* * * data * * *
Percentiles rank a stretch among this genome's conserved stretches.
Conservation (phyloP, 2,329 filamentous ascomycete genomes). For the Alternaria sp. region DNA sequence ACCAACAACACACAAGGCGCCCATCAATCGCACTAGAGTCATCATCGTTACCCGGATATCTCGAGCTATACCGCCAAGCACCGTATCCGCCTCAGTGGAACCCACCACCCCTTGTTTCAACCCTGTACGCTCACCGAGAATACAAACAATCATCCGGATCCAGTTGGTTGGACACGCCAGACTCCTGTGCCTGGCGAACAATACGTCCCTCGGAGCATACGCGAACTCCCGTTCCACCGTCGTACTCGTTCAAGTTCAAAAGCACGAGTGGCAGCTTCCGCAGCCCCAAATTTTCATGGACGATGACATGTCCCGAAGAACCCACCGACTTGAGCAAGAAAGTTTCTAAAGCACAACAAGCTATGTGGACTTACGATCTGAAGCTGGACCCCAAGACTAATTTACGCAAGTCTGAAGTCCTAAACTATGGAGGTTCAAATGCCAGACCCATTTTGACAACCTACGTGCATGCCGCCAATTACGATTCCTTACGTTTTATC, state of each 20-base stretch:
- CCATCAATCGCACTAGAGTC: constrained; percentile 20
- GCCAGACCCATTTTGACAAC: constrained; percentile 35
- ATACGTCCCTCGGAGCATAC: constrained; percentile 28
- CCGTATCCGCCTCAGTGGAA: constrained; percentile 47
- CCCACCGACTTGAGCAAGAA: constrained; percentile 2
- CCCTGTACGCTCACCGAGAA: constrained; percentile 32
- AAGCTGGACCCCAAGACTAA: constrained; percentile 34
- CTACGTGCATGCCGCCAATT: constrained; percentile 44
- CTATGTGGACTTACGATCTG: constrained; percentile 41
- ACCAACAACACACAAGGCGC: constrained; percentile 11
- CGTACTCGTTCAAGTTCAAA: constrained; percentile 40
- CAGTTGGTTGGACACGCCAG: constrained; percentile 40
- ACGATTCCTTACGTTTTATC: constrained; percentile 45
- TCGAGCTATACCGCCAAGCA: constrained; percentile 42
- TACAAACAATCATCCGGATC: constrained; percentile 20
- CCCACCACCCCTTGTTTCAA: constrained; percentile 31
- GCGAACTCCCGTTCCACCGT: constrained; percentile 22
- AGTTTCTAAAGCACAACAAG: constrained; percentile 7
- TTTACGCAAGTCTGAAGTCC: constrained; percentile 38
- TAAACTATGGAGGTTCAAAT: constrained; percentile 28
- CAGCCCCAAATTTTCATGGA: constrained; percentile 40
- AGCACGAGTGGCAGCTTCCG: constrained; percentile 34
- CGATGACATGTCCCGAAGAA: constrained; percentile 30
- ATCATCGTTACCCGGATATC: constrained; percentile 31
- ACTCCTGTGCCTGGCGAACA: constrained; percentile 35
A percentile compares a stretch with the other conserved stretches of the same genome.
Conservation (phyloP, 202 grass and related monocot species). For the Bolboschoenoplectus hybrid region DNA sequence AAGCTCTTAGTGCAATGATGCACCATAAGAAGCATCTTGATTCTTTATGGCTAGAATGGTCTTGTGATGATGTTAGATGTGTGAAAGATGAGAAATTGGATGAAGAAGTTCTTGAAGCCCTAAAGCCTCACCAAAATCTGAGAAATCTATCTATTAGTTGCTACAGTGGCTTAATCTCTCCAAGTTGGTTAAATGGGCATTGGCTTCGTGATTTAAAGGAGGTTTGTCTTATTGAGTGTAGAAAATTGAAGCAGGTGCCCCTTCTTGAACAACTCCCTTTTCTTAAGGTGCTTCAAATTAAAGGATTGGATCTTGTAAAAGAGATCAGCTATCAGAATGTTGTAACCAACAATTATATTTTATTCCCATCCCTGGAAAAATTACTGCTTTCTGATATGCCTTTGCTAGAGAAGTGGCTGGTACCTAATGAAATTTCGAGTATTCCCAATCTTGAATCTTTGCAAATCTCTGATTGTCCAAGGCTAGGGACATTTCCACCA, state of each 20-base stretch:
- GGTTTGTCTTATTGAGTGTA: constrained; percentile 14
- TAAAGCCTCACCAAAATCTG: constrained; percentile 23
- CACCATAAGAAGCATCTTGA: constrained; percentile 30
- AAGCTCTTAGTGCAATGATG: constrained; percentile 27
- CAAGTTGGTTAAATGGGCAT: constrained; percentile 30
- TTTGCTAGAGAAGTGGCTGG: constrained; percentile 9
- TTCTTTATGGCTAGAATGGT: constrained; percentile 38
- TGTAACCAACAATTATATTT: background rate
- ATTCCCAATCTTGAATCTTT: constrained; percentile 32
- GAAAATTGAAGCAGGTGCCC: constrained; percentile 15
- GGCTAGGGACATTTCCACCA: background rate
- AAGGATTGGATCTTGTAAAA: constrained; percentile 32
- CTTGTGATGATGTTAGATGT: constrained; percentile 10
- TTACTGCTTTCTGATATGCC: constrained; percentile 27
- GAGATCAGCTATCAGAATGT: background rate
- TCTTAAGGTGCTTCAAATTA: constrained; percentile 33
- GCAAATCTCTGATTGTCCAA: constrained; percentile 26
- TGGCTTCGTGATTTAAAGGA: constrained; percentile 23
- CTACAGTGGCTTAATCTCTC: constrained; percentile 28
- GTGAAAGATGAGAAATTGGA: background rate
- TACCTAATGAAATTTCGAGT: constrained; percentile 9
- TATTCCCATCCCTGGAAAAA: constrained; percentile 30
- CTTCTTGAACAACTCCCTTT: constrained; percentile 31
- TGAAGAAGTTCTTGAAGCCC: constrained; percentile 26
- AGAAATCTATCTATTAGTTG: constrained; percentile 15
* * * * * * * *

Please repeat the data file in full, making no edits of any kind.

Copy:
Percentiles rank a stretch among this genome's conserved stretches.
Conservation (phyloP, 2,329 filamentous ascomycete genomes). For the Alternaria sp. region DNA sequence ACCAACAACACACAAGGCGCCCATCAATCGCACTAGAGTCATCATCGTTACCCGGATATCTCGAGCTATACCGCCAAGCACCGTATCCGCCTCAGTGGAACCCACCACCCCTTGTTTCAACCCTGTACGCTCACCGAGAATACAAACAATCATCCGGATCCAGTTGGTTGGACACGCCAGACTCCTGTGCCTGGCGAACAATACGTCCCTCGGAGCATACGCGAACTCCCGTTCCACCGTCGTACTCGTTCAAGTTCAAAAGCACGAGTGGCAGCTTCCGCAGCCCCAAATTTTCATGGACGATGACATGTCCCGAAGAACCCACCGACTTGAGCAAGAAAGTTTCTAAAGCACAACAAGCTATGTGGACTTACGATCTGAAGCTGGACCCCAAGACTAATTTACGCAAGTCTGAAGTCCTAAACTATGGAGGTTCAAATGCCAGACCCATTTTGACAACCTACGTGCATGCCGCCAATTACGATTCCTTACGTTTTATC, state of each 20-base stretch:
- CCATCAATCGCACTAGAGTC: constrained; percentile 20
- GCCAGACCCATTTTGACAAC: constrained; percentile 35
- ATACGTCCCTCGGAGCATAC: constrained; percentile 28
- CCGTATCCGCCTCAGTGGAA: constrained; percentile 47
- CCCACCGACTTGAGCAAGAA: constrained; percentile 2
- CCCTGTACGCTCACCGAGAA: constrained; percentile 32
- AAGCTGGACCCCAAGACTAA: constrained; percentile 34
- CTACGTGCATGCCGCCAATT: constrained; percentile 44
- CTATGTGGACTTACGATCTG: constrained; percentile 41
- ACCAACAACACACAAGGCGC: constrained; percentile 11
- CGTACTCGTTCAAGTTCAAA: constrained; percentile 40
- CAGTTGGTTGGACACGCCAG: constrained; percentile 40
- ACGATTCCTTACGTTTTATC: constrained; percentile 45
- TCGAGCTATACCGCCAAGCA: constrained; percentile 42
- TACAAACAATCATCCGGATC: constrained; percentile 20
- CCCACCACCCCTTGTTTCAA: constrained; percentile 31
- GCGAACTCCCGTTCCACCGT: constrained; percentile 22
- AGTTTCTAAAGCACAACAAG: constrained; percentile 7
- TTTACGCAAGTCTGAAGTCC: constrained; percentile 38
- TAAACTATGGAGGTTCAAAT: constrained; percentile 28
- CAGCCCCAAATTTTCATGGA: constrained; percentile 40
- AGCACGAGTGGCAGCTTCCG: constrained; percentile 34
- CGATGACATGTCCCGAAGAA: constrained; percentile 30
- ATCATCGTTACCCGGATATC: constrained; percentile 31
- ACTCCTGTGCCTGGCGAACA: constrained; percentile 35
A percentile compares a stretch with the other conserved stretches of the same genome.
Conservation (phyloP, 202 grass and related monocot species). For the Bolboschoenoplectus hybrid region DNA sequence AAGCTCTTAGTGCAATGATGCACCATAAGAAGCATCTTGATTCTTTATGGCTAGAATGGTCTTGTGATGATGTTAGATGTGTGAAAGATGAGAAATTGGATGAAGAAGTTCTTGAAGCCCTAAAGCCTCACCAAAATCTGAGAAATCTATCTATTAGTTGCTACAGTGGCTTAATCTCTCCAAGTTGGTTAAATGGGCATTGGCTTCGTGATTTAAAGGAGGTTTGTCTTATTGAGTGTAGAAAATTGAAGCAGGTGCCCCTTCTTGAACAACTCCCTTTTCTTAAGGTGCTTCAAATTAAAGGATTGGATCTTGTAAAAGAGATCAGCTATCAGAATGTTGTAACCAACAATTATATTTTATTCCCATCCCTGGAAAAATTACTGCTTTCTGATATGCCTTTGCTAGAGAAGTGGCTGGTACCTAATGAAATTTCGAGTATTCCCAATCTTGAATCTTTGCAAATCTCTGATTGTCCAAGGCTAGGGACATTTCCACCA, state of each 20-base stretch:
- GGTTTGTCTTATTGAGTGTA: constrained; percentile 14
- TAAAGCCTCACCAAAATCTG: constrained; percentile 23
- CACCATAAGAAGCATCTTGA: constrained; percentile 30
- AAGCTCTTAGTGCAATGATG: constrained; percentile 27
- CAAGTTGGTTAAATGGGCAT: constrained; percentile 30
- TTTGCTAGAGAAGTGGCTGG: constrained; percentile 9
- TTCTTTATGGCTAGAATGGT: constrained; percentile 38
- TGTAACCAACAATTATATTT: background rate
- ATTCCCAATCTTGAATCTTT: constrained; percentile 32
- GAAAATTGAAGCAGGTGCCC: constrained; percentile 15
- GGCTAGGGACATTTCCACCA: background rate
- AAGGATTGGATCTTGTAAAA: constrained; percentile 32
- CTTGTGATGATGTTAGATGT: constrained; percentile 10
- TTACTGCTTTCTGATATGCC: constrained; percentile 27
- GAGATCAGCTATCAGAATGT: background rate
- TCTTAAGGTGCTTCAAATTA: constrained; percentile 33
- GCAAATCTCTGATTGTCCAA: constrained; percentile 26
- TGGCTTCGTGATTTAAAGGA: constrained; percentile 23
- CTACAGTGGCTTAATCTCTC: constrained; percentile 28
- GTGAAAGATGAGAAATTGGA: background rate
- TACCTAATGAAATTTCGAGT: constrained; percentile 9
- TATTCCCATCCCTGGAAAAA: constrained; percentile 30
- CTTCTTGAACAACTCCCTTT: constrained; percentile 31
- TGAAGAAGTTCTTGAAGCCC: constrained; percentile 26
- AGAAATCTATCTATTAGTTG: constrained; percentile 15